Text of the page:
Why is the overwhelming majority of networked software still not secure, despite all effort to the contrary? Why is it almost certain to get exploited so long as attackers can craft its inputs? Why is it the case that no amount of effort seems enough to fix software that must speak certain protocols?
The answer to these questions is that for many protocols and services currently in use on the Internet, the problem of recognizing and validating their “good”, expected inputs from bad ones is either not well-posed or is undecidable (i.e., no algorithm can exist to solve it in the general case), which means that their implementations cannot even be comprehensively tested, let alone automatically checked for weaknesses or correctness. The designers’ desire for more functionality has made these protocols effectively unsecurable.
In this talk we’ll draw a direct connection between this ubiquitous insecurity and basic computer science concepts of Turing completeness and theory of languages. We will show how well-meant protocol designs are doomed to their implementations becoming clusters of 0day, and will show where to look for these 0day. We will also discuss simple principles of how to avoid designing such protocols.
In the past year the number of lecture sessions with traumatizing headlines about hacking SAP systems has dramatically risen. Their content, however, is usually the same. Insecure implementations of algorithms, side effects in commands, flawed business logic and designs that brilliantly miss the point of security. In essence, security defects built into the SAP framework by mistake.
This session, however, demonstrates several security defects in SAP NetWeaver that do not appear to have been created by mistake. In order to make a point, I will first discuss with the audience what exactly defines a backdoor. Then I will demonstrate several security defects discovered by me & my team and finally discuss with the audience if these defects qualify as backdoors. All security defects shown are highly critical and have never been publicly discussed before.* They enable attackers to remotely execute arbitrary ABAP commands and arbitrary OS commands. In essence, full control over SAP NetWeaver Application Server ABAP.
Microsoft Office (and Excel) are common applications in big companies and in a big amount of cases they are published through Terminal Services or Citrix. However, securing that environment against malicious users is very complicated. In this talk you’ll see a lot of demos hacking Citrix and Terminal Services using Excel… and maybe you’ll be scared after having seen this session.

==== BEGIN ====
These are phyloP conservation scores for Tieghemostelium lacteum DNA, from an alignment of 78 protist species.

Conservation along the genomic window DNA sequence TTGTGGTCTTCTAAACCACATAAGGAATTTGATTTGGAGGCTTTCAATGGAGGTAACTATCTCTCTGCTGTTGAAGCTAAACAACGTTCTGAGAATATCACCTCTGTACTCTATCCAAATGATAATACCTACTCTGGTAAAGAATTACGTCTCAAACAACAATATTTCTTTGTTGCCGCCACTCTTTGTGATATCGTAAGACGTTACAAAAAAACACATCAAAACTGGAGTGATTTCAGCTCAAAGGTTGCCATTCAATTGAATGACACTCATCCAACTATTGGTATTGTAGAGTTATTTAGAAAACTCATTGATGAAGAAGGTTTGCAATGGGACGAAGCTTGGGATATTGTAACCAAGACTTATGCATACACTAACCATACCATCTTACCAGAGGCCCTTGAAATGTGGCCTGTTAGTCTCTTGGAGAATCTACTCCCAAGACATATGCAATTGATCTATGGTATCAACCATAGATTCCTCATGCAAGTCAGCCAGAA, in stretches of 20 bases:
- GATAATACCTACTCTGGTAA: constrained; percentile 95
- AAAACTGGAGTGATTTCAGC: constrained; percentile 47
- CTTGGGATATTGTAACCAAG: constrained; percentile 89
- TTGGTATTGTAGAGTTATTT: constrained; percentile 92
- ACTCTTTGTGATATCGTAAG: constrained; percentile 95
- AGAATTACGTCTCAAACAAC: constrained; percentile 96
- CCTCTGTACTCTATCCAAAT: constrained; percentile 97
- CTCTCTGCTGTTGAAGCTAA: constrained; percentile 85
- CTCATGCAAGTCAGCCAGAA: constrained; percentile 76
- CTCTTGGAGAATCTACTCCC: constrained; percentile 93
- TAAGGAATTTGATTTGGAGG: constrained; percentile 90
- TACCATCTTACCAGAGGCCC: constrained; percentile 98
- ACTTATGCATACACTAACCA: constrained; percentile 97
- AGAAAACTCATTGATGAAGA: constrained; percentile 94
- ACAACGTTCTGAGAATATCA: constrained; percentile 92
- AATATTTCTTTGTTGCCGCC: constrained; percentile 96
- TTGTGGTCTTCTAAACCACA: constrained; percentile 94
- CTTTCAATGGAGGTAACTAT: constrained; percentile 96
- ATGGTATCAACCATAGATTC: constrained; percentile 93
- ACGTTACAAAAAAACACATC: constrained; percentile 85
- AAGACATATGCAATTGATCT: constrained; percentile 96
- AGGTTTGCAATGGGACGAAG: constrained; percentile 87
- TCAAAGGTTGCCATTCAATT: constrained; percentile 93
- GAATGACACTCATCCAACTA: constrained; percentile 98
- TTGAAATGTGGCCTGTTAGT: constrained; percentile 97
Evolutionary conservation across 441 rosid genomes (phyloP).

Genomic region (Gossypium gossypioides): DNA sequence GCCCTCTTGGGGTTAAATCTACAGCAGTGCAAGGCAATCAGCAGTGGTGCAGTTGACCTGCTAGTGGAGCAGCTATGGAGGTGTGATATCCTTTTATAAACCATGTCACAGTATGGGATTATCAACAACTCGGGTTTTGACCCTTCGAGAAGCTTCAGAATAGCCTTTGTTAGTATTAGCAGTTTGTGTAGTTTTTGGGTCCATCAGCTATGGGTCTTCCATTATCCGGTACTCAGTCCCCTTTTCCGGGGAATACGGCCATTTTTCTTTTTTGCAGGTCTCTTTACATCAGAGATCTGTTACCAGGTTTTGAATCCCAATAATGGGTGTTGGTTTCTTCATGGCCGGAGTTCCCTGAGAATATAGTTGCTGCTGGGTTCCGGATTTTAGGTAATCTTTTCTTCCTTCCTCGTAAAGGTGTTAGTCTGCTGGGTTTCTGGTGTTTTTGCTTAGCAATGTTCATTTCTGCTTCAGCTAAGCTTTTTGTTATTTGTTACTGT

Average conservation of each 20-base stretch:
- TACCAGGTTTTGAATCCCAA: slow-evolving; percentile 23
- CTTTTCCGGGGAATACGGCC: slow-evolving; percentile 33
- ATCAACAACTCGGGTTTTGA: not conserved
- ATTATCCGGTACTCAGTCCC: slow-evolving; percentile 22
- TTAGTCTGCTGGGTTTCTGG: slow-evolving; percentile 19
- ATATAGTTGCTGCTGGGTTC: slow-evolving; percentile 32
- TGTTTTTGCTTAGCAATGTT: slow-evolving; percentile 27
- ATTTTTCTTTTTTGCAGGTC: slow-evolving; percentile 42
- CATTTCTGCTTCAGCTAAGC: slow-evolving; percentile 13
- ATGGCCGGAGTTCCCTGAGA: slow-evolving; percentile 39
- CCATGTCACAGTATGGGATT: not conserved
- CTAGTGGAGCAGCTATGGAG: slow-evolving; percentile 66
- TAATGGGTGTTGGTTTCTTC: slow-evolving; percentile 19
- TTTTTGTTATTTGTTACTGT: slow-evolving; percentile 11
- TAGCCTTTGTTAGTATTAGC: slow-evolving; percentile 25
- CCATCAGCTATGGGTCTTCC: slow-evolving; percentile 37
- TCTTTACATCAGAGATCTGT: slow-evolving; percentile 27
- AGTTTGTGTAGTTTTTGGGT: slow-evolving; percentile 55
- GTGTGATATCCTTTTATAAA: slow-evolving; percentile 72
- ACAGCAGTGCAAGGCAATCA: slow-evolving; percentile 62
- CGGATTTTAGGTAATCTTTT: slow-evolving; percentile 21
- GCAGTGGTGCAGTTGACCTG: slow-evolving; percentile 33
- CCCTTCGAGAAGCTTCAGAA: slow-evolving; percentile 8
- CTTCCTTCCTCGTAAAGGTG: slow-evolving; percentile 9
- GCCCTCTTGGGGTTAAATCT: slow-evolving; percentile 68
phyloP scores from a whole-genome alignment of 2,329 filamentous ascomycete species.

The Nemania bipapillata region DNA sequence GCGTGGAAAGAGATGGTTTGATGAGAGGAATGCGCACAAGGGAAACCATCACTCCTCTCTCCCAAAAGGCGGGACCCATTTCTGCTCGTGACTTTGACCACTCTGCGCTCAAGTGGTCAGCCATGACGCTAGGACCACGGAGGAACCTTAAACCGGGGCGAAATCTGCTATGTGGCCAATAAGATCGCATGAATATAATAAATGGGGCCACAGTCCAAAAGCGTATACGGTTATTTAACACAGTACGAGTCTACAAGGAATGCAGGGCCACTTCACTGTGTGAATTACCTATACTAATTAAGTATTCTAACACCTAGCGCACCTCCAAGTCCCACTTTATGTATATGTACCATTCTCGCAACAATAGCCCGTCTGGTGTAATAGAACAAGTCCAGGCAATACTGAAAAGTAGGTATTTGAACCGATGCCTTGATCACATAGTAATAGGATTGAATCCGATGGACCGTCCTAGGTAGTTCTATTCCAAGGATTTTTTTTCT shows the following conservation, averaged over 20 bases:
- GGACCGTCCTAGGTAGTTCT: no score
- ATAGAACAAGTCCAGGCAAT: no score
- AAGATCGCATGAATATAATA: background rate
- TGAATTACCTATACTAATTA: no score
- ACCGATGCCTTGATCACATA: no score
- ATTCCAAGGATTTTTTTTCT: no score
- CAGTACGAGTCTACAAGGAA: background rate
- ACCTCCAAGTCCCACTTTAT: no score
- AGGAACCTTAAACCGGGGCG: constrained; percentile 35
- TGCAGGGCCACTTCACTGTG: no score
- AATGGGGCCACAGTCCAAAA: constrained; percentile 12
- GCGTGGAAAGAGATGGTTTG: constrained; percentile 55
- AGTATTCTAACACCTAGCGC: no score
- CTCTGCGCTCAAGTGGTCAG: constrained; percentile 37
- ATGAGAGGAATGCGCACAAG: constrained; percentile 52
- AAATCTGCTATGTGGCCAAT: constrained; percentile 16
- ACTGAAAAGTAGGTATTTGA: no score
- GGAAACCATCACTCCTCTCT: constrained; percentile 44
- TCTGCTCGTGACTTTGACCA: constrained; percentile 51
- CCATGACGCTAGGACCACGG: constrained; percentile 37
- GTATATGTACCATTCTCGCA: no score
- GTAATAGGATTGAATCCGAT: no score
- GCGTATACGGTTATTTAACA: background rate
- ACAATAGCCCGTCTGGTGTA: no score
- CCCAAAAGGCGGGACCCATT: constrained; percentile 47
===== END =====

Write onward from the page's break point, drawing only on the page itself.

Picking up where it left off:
Trust is a foundation of security, so that it is often overlooked. The presentational analyses trust from the perspective of information security professional. It discusses what trust is, how it is structured and what can be done about it, beyond the familiarity of trust assessment or trust management. As a result, participants will develop professional insight into trust.
In many organizations “Bring Your Own Device” (BYOD) approaches are either subject to intensive discussion or are already practiced (with or without “proper governance”). Usually two security controls are of particular interest in BYOD scenarios, that are container solutions and acceptable use policies (AUPs). The speakers have contributed to BYOD “implementations” in several environments and – based on actual case studies – are going to discuss three main aspects in their talk:
<ul> <li>What’s the role of the supply chain of a device, in a BYOD setting? Is it possible to securely process – e.g. by means of a container solution – sensitive data on a device that was acquired on ebay or that the VIP using it received “as a present in the course of an industry fair in an emerging market country”?</li> <li>What level of security is actually provided by container solutions? Do they sufficiently secure data (including temporary data) and which user behavior might be required for this?</li> <li>When are good AUPs needed and which elements should be included in those?</li> </ul>
The goal of the talk is to enable the audience to realistically assess the security approaches and risks in BYOD scenarios.
Bluetooth Smart, formerly known as Bluetooth Low Energy, is an entirely new wireless protocol that is not backward compatible with “classic” Bluetooth. With consumer devices emerging in early 2012, this is the perfect time to review Bluetooth Smart and how it works. Packet captures from actual devices will be dissected, and particular attention will be given to the new security procedures specified for Bluetooth Smart.
Depending on what devices are commercially available by the time of the conference, I may or may not have a live demo prepared with actual consumer devices. At the very least, I will be able to do a demo using development boards as targets.
This talk illuminates Web Application Firewalls (WAFs), with particular focus on the negative detection model. It will present methods how they can be fingerprinted and circumvented in order to demonstrate the wrong feeling of security they might create. Furthermore the tool tsakwaf (The Swiss Army Knife for Web Application Firewalls) will be covered, a little script written in perl that includes various code generation functions for circumventing WAFs and a fingerprinting routine to identify supported WAFs.
Of course there will be some nice demos to prove the point and the speakers will also share their experience from daily web application pentest tasks. Finally, as a special gift, an enhanced version of TSAKWAF will be released at Troopers.